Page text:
- Even the Girls Want Her: According to Batman, she has the ability to put most men and some women under her thrall (no doubt a thinly veiled reference to her power working on lesbians and bisexuals of both genders, and not working on gay men). This is demonstrated when she uses her powers on Marie Logan to make her commit suicide.
- Evil Is Hammy: Averted, but lampshaded. Queen Bee is actually very subtle and sinister, and critiques M'gann's impersonation of her, complete with cliché Evil Overlord "Qurac WILL be mine!", as over the top.
- Evil Is Petty: She murdered Marie Logan during the timeskip. The only logical reason for her to bother would be to spite M'gann.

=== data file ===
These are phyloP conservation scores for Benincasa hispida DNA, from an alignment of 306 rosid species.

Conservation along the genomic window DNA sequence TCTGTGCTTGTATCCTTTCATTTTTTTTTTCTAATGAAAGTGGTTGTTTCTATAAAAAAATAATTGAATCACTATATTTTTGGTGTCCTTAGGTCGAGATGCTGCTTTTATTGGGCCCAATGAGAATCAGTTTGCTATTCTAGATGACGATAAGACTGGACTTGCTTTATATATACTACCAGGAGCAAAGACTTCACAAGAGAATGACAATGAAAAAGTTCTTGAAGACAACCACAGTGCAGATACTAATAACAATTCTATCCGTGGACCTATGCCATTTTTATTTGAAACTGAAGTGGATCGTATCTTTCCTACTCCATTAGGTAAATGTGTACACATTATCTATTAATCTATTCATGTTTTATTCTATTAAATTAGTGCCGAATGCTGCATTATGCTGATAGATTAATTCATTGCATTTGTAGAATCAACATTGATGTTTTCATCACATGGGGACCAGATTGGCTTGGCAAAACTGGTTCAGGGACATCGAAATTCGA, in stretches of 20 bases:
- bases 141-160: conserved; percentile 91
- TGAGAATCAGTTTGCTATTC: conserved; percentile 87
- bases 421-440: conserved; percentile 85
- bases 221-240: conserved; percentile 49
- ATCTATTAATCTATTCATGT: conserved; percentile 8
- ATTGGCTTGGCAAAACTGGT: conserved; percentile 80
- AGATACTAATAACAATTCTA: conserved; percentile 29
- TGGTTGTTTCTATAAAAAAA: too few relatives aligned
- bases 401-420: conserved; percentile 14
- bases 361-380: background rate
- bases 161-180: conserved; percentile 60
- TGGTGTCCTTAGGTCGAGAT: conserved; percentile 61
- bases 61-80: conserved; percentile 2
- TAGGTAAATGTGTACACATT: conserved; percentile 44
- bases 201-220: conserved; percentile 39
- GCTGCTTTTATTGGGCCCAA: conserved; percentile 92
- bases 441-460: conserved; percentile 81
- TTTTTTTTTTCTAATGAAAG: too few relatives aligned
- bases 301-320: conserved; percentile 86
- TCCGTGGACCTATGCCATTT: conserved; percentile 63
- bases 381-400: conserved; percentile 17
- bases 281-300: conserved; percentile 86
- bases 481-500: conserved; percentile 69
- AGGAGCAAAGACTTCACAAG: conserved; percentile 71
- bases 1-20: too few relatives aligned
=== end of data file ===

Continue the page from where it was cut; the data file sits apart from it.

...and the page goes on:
- Evil Overlord: We don't know exactly the state Bialya is in, but this is probably the best description of what Queen Bee is.
- Faux Affably Evil: Especially in "Image", where she adopts a polite tone... while blackmailing M'gann and threatening to force Garfield to harm himself.
- Femme Fatale: Invoked. She relies on other people's attraction to her in order to manipulate them.
- God Save Us from the Queen!: Even if she wasn't part of The Light, Queen Bee's ruthless behaviour (both on interpersonal and inter-country levels) disqualifies her from being the good kind of queen.
- Manipulative Bitch: Just listen to what she says to M'gann.